Canada to end cruel veal calf crates

OTTAWA, Nov. 27, 2017 /CNW/ – The Canadian Federation of Humane Societies (CFHS) is pleased to announce a significant step forward in the fight against intensive confinement, painful practices and malnourishment for Canada’s veal calves.

These animal welfare commitments have buy-in from industry and will be phased in as part of the new National Farm Animal Care Council’s Code of Practice for the Care and Handling of Veal Cattle. CFHS is the only animal welfare group to sit on the code development committee that established these new requirements and recommendations.

“This code will improve the quality of life for calves raised for veal,” says Barbara Cartwright, CEO of CFHS. “The phase-out of veal calf crates will dramatically increase social contact and lessen distress for these herd animals, and the new rules on feeding will help to address anemia and malnourishment in the industry.”

The biggest strengths of this new code are:

HOUSING REQUIREMENTS:

For new or renovated structures: As of July 1, 2018, calves in newly built or renovated housing must be switched to group housing at as young an age as possible and no later than 8 weeks of age. Tethering is prohibited.
For existing structures: As of December 31, 2020, calves in existing structures must be switched to group housing at as young an age as possible and no later than 8 weeks of age. Tethering is prohibited.
Individual housing used in the first 8 weeks of life must allow calves to stand up, lie down in multiple positions, turn completely without assistance, groom, stand fully upright without touching the top of the enclosure and have physical or visual contact with other calves.
REQUIREMENTS FOR PAIN CONTROL AND PAINFUL PROCEDURES:

The tails of the calves must no longer be docked unless deemed medically necessary by a vet, and all tail docking must be performed by a vet.
Pain control must be used, during and after tail docking, castration, disbudding and dehorning procedures.
A requirement that castration, disbudding and dehorning be performed at as early an age as possible to minimize pain and complications.
MALNUTRITION AND HUNGER REQUIREMENTS:

Calves must have access to a quality and quantity of food to fulfill their nutritional needs, maintain health and vigor and prevent hunger.
Producers in milk-fed veal systems must create a vet-approved written protocol for anemia prevention that includes monitoring of hemoglobin levels.
Calves who are below a specific blood hemoglobin level must receive iron supplements.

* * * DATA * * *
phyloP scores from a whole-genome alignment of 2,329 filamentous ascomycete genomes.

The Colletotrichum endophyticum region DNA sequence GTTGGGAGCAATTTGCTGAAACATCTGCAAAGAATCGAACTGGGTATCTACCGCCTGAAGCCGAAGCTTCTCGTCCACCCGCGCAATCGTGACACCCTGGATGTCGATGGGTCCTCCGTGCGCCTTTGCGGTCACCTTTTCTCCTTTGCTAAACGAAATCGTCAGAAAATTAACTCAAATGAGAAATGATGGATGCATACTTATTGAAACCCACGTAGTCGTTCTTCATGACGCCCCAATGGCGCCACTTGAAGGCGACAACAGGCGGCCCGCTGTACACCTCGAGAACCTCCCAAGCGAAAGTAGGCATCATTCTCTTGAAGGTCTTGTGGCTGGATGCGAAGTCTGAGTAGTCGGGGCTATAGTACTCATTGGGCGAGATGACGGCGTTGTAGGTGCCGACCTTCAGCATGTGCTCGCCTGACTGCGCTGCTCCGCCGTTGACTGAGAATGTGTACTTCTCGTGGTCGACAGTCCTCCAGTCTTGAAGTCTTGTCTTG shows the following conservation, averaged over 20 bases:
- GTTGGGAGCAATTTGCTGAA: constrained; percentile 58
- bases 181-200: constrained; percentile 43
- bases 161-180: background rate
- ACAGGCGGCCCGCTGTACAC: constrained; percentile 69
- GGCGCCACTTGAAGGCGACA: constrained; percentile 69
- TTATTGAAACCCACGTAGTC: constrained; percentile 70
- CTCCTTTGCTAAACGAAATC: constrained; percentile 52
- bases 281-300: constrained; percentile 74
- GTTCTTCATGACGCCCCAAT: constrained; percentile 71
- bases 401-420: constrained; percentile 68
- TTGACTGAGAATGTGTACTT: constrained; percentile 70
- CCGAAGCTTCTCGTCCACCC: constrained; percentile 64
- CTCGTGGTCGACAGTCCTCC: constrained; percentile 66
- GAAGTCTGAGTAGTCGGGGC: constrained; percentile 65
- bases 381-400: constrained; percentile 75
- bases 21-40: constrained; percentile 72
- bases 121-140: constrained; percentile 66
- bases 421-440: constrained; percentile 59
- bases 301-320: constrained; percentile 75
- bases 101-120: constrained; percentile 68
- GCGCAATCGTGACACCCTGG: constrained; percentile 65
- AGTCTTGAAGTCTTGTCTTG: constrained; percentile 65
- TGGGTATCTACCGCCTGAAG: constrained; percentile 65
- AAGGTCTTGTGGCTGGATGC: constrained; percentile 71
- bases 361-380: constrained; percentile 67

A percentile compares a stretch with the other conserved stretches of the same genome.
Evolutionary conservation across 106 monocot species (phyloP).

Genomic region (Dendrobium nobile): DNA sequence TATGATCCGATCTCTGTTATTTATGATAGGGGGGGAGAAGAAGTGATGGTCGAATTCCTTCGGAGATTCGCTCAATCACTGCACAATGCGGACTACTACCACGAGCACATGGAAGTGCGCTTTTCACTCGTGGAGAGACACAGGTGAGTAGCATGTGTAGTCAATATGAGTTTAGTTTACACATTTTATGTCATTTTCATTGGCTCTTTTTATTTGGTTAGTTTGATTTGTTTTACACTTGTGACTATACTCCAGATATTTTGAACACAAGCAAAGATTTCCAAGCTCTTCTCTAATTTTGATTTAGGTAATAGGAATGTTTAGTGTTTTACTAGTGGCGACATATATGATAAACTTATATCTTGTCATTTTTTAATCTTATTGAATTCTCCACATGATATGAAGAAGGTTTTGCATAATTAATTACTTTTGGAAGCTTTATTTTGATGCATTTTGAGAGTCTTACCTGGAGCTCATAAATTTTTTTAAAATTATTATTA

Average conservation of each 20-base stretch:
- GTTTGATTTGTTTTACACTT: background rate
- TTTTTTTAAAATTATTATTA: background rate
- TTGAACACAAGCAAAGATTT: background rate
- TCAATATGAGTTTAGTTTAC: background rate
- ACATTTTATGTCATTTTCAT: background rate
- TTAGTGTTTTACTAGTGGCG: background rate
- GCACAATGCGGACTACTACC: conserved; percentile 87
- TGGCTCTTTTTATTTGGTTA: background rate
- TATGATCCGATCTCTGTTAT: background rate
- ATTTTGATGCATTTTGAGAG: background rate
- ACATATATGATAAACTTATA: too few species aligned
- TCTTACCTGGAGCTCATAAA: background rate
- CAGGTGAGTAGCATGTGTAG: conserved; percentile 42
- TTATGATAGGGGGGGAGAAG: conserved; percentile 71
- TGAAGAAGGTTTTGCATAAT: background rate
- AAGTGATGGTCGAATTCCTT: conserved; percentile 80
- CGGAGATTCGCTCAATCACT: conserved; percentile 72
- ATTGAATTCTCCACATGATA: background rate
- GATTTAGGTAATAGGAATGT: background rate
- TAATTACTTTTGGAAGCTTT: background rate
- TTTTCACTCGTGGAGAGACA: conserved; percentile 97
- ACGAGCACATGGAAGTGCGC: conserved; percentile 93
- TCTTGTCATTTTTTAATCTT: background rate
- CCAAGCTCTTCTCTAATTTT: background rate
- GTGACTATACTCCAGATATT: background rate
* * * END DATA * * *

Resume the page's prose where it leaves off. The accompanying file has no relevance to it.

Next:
Calves must be fed milk or milk replacer at least twice a day except during weaning.
Feed must be provided in a way that prevents competition for feed and potential injury due to competition for feed.
There are now requirements about when and how weaning is carried out. Weaning cannot be started until calves are at least 4 weeks of age and cannot be completed until they are at least 6 weeks of age. Weaning must be carried out gradually, and calves must be monitored and promptly assisted if they are not coping well with the transition.
While these changes offer a better quality of life for Canada’s veal calves, we still have more work to do. For example, there is no requirement in this code that milk-fed calves be fed a larger volume of milk (comparable to Canada’s dairy cow code of practice), and there should be an earlier age requirement for group housing or a requirement to house calves in pairs on arrival (which is recommended but not required in the code).

The final version of the code of practice for veal calves was released today at 12pm EDT. As the only animal welfare organization sitting on the Code Development Committee, CFHS is available to comment on the pros and cons of the code and what these changes will mean for Canada’s veal calves.

ABOUT THE CANADIAN FEDERATION OF HUMANE SOCIETIES
The Canadian Federation of Humane Societies convenes Canada’s largest animal welfare community, representing 52 humane societies and SPCAs across Canada. As Canada’s voice for animal welfare, we drive positive, progressive change to end animal cruelty, improve animal protection and promote the humane treatment of all animals.

SOURCE Canadian Federation of Humane Societies (CFHS)

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